Chronic diabetic foot ulcer has been a major cause of lower limb amputation, and vascular system failure prevents systemic antibiotic form reaching an infection site, causing severe problems that lead to an amputation. Surgical debridement is one of the best options to remove pathologic tissues and may achieve an infection-free wound site. Additionally, it is usually necessary to maintain a high concentration of the appropriate antibiotic at the wound site for a sufficiently long time [2].
Poly (methyl methacrylate) antibiotic-impregnated beads are commonly used as prophylactic for local acute or chronic infection. However, poly (methyl methacrylate) only acts as a delivery vehicle for local drug delivery and has to be removed when the antibiotic effect is exhausted [8]. As an alternative, fibrin sealants can also be used as well as to support tissue regeneration or vehicles for delivery for tissue regeneration in chronic wounds [5,9,10]. There are many reports on the encapsulation and release of antibiotics from fibrin sealant [11,12], which show it potential as a biocompatible, biodegradable drug delivery system because sealant clots adhere to the target tissue and allow for controlled release of the drug over an extended period of time [13]. In this study, we used a fibrin sealant saturated with teicoplanin to assess its potential therapeutic activity against MRSA.
In previous studies, some hot topics debate about the moist wound and dry wound healing process. It turned out that moist wound healing has a better outcome than dry wound. In moist condition, wounds tend to heal much faster than in dry wound. Scabs were commonly forming in a dry wound, and it can lock out the oxygen provided from the environment to the wound side especially in inadequate blood supply chronic diabetic foot patients. However, fibrin sealants are a combination of fibrinogen and thrombin that extracted from blood serums. It because of it gel-like properties, fluid can be lock within after both fibrinogen and thrombin are mixed and from fibrin sealants. This is an addition ideal property that fibrin sealants provided to maintain moist to a chronic open wound.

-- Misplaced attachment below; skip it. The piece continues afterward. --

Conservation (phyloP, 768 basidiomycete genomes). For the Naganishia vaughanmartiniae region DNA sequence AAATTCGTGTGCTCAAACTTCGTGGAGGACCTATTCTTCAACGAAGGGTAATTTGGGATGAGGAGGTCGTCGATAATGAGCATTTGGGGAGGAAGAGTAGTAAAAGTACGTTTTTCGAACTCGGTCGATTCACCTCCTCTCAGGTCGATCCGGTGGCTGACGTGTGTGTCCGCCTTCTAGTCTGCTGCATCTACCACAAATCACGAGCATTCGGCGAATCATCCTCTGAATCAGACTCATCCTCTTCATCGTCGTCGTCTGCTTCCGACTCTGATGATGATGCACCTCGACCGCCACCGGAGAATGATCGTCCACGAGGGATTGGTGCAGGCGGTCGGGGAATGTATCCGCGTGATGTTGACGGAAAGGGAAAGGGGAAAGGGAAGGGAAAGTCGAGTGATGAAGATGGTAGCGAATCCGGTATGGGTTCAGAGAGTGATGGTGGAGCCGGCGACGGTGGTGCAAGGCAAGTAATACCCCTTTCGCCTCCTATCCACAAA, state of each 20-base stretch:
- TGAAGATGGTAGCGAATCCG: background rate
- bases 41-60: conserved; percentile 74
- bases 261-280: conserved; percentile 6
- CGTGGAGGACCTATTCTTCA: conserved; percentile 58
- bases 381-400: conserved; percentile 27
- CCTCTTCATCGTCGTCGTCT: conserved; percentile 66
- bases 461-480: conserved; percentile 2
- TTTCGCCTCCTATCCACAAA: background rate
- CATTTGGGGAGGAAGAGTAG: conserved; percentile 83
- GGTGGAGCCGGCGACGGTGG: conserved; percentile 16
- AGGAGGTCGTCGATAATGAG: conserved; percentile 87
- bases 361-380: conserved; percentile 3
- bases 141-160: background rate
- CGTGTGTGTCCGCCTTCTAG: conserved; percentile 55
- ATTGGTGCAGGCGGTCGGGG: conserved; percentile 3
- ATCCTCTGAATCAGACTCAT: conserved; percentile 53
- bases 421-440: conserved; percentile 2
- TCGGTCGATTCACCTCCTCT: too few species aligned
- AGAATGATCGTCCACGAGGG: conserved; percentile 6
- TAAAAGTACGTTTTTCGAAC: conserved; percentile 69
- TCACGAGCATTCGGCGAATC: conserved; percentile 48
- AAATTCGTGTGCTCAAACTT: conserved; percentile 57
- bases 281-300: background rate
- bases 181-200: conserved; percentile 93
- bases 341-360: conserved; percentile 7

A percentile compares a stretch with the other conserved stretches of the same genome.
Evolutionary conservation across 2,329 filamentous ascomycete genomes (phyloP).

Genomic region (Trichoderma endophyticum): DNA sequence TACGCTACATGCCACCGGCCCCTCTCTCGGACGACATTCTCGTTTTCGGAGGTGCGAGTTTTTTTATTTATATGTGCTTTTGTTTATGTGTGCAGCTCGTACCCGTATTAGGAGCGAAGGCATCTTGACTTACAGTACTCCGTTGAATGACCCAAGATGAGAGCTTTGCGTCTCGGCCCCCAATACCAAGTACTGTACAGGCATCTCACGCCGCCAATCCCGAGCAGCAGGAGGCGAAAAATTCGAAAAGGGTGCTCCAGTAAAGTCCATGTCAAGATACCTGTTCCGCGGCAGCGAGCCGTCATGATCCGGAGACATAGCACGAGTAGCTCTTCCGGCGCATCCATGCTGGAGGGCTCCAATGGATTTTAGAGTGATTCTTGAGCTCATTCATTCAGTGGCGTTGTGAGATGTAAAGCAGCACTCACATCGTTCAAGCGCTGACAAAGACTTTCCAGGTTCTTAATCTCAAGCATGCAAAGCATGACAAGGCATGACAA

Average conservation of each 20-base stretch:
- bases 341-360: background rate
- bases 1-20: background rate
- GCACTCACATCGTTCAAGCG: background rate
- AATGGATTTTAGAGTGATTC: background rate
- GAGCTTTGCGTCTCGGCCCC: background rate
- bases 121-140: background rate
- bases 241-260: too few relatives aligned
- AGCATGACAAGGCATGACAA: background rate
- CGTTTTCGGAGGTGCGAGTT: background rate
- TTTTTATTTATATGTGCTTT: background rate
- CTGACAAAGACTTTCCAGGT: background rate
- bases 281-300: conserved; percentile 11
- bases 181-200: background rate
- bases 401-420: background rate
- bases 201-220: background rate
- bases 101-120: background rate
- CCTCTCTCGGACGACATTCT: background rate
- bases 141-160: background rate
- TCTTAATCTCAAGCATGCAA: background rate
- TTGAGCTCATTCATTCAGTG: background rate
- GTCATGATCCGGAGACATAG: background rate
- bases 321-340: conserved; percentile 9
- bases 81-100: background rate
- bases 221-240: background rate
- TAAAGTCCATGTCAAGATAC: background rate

The range of a safe dose for the topical antibiotic administration is important issue to be considered [8]. In this study, we have demonstrated treatment effect with teicoplanin at the given concentrations. MRSA is a resistant strain that is commonly manifested in a chronic infection. In the meantime, we have tried to control the level of the teicoplanin concentration and determine the limitations when controlling the concentration. The fibrin sealant has shown that it can maintain a constant drug release rate. We monitored the drug concentration, but the release rate from the fibrin sealant was unexpected. This in vitro study shows optimal, long-lasting effect for the drugs released for over 28 days. Although the development of drug resistance is a serious concern to surgeons, we do not believe that this method of topical application of a controlled-release formulation of would exacerbate this problem [13].
In CLSI document M100-S23 the antibiotic susceptibility test indicated that 14 mm are the susceptibility value of teicoplanin antibacterial effect for MRSA. From the result shown (Fig. 2), 100 μg/mL, 200μg/mL and 400 μg/mL have surpassed the antimicrobial susceptibility test. Therefore, the optimal concentration from this study can be 100 μg/mL. We did mention that developments of drug resistance are the concern for all healthcare parties; 100 μg/mL should be used as an optimal concentration for topical antibiotic delivery may prevent manifestation of drug resistant in the near future.
Despite that teicoplanin-saturated fibrin discs displayed potential therapeutic activity against the MRSA stain, lyses and absorption of the fibrin sealant [14] were not tested in this study. The absorption of fibrin sealant is relatively important for the antibacterial effect to be prolonged, and we believe that the faster the fibrin sealant absorbs, the more rapid drug will be depleted.